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Marriage/Common-Law Breakdown



If you and your partner (spouse or common-law) have separated, it is important to contact TRAF promptly for more information about how your pension is affected. If the separation is permanent, your partner may be entitled to half of the pension benefit earned from the date the relationship began to the date of separation. "Separation" means you are living separate and apart from your spouse or common-law partner by reason of a breakdown in your relationship.

How to proceed

Complete a Marriage/Common-Law Breakdown Calculation Request and send it to TRAF. Once we receive the completed form, we will calculate the commuted value of the monthly pension earned during the period of your relationship.You and your former partner will each receive a letter outlining the former partner's entitlement, the impact on your future pension payments and information on the settlement options available.

If you have a separation agreement, court order or other documents relating to your relationship breakdown, we request that you forward copies to us as soon as possible. We require a copy of them before any payment can be made.  

Check your Beneficiary Designation through your Online Services account and ensure that your marital or common-law relationship status and your beneficiary information is updated and accurate.

What you should know

1.

Upon receipt of the required documents, your former partner can apply for their share of the pension, which must generally be transferred to one of the following:

  • Locked-In Retirement Account (LIRA), or
  • Partner's pension plan, providing it will accept such a transfer.
 

If you are both members of pension plans, you and your former partner may choose to divide the net difference of the pension benefit credits. You must each agree to this in writing and provide TRAF with the required documents.

Required documents include:

  • A court order under The Family Property Act (Manitoba) or a written agreement between the parties indicating family assets have been divided; or
  • A court order from another province or territory in Canada requiring the division of the member's pension or pension benefit credit; or
  • An order of the Court of Queen's Bench (Manitoba) requiring the division of the member's pension or pension benefit credit in the case of a common-law relationship.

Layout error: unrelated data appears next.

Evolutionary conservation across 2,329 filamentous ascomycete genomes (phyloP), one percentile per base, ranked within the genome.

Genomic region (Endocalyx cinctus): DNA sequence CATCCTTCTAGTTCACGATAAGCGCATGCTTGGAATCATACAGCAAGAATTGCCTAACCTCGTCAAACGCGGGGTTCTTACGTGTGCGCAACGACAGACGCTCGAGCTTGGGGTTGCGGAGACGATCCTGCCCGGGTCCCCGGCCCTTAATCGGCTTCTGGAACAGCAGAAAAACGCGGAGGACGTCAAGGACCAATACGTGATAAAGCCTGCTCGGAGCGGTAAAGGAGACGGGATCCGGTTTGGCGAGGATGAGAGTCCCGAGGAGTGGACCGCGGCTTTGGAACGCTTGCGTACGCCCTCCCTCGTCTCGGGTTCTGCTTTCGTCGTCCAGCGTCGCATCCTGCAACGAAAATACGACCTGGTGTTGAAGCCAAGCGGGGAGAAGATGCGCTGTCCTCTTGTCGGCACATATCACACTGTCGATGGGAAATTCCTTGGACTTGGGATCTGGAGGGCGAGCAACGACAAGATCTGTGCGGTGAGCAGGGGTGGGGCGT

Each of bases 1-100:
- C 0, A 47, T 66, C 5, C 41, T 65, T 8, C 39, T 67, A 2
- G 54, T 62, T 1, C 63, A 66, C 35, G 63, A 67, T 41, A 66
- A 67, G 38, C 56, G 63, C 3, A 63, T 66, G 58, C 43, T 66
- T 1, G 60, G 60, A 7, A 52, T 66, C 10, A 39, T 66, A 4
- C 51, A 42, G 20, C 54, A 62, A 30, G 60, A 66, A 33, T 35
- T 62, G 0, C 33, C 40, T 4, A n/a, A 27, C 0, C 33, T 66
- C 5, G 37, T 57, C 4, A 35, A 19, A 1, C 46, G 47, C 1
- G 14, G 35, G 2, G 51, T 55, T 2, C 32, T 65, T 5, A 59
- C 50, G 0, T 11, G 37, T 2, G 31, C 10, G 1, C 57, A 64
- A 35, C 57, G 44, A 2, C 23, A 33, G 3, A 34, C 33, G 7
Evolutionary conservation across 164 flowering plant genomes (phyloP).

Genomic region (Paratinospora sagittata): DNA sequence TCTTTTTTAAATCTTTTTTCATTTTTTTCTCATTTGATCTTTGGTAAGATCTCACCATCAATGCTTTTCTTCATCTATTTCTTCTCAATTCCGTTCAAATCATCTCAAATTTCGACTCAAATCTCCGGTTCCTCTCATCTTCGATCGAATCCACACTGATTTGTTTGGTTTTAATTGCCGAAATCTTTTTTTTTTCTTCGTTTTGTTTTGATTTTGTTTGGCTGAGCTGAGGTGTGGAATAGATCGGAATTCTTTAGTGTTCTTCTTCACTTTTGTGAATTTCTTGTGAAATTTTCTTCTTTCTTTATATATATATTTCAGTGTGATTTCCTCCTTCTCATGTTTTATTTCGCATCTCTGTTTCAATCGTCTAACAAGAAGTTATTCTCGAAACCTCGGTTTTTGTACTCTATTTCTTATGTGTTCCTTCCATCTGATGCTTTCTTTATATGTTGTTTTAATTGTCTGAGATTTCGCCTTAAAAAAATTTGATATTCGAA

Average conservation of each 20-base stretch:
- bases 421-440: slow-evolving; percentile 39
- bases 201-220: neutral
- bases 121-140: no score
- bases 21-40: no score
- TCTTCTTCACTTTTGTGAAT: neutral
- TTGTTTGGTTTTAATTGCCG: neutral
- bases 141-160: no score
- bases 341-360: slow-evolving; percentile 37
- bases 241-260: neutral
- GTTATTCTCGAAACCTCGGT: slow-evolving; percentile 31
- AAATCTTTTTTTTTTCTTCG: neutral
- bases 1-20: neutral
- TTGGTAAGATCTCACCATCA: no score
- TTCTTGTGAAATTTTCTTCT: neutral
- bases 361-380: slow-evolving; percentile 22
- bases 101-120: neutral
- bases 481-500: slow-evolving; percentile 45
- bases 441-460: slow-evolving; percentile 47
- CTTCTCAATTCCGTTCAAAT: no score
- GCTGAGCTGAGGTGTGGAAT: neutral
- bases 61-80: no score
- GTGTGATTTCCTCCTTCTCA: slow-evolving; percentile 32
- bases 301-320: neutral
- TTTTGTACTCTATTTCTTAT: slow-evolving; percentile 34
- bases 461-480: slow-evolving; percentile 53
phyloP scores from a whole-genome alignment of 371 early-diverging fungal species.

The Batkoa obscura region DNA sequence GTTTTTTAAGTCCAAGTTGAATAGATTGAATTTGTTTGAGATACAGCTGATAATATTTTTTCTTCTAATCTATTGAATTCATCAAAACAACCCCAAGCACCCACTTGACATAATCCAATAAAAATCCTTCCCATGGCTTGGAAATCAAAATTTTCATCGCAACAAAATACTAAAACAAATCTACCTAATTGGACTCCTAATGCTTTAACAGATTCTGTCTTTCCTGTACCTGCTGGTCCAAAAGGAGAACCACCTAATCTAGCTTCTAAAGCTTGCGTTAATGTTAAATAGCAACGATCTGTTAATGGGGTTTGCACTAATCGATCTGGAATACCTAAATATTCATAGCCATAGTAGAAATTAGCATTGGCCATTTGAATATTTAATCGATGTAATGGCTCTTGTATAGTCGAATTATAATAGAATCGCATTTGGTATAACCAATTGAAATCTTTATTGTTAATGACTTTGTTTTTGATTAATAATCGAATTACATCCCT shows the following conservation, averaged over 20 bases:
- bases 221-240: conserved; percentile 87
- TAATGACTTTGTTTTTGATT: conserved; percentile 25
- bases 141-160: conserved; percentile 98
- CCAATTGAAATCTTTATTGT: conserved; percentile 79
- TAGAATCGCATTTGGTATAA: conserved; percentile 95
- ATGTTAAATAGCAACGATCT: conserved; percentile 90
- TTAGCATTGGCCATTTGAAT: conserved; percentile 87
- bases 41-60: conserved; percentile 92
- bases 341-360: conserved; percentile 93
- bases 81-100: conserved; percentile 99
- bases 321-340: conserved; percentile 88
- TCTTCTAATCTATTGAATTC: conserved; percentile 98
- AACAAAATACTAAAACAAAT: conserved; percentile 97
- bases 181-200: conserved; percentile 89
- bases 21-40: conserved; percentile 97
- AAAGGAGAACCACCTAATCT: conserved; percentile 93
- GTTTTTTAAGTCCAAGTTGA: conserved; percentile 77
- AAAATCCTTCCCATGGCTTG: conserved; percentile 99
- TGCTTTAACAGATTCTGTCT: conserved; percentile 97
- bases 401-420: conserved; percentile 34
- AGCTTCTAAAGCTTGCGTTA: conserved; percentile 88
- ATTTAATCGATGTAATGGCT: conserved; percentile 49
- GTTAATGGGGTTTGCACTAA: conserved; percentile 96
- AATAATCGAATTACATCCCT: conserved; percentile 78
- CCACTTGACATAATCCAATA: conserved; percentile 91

If the division occurs, your pension will be reduced by half the pension that accrued during the relationship plus cost of living adjustments between the date of separation and the date your pension starts.

2.

You do not have to divide your pension when both parties have entered into a written agreement acknowledging that each of the parties:

  • Is entering into the agreement voluntarily and without duress, coercion or compulsion of any kind;
  • Has received independent legal advice with respect to the effect of the agreement; and
  • Has received the statement from TRAF indicating the value of the plan member's pension earned during the period of relationship.

TRAF will require a copy of this agreement.

If you entered into a prenuptial or cohabitation agreement, please provide a copy to our office so that TRAF can determine if your pension will be affected.

Common-law relationship rules

The provision to divide the pension applies to common-law partners who:

  • Began living separate and apart from each other on or after June 30, 2004,
  • Began living separate and apart from each other after 1983 and before June 30, 2004 if a declaration was filed in respect of the relationship, or
  • Were living separate and apart on June 30, 2004, but resumed cohabiting for at least 90 days after that day.

A common-law partner can apply to the Court of Queen's Bench (Manitoba) for an order requiring a member's pension or pension benefit credit to be divided if the last common habitual residence was in Manitoba. The application must be made within three years after the common-law partner and the member last began to live separate and apart, or in the case of the member's death, within six months after the grant of probate or letters of administration, whichever occurs first.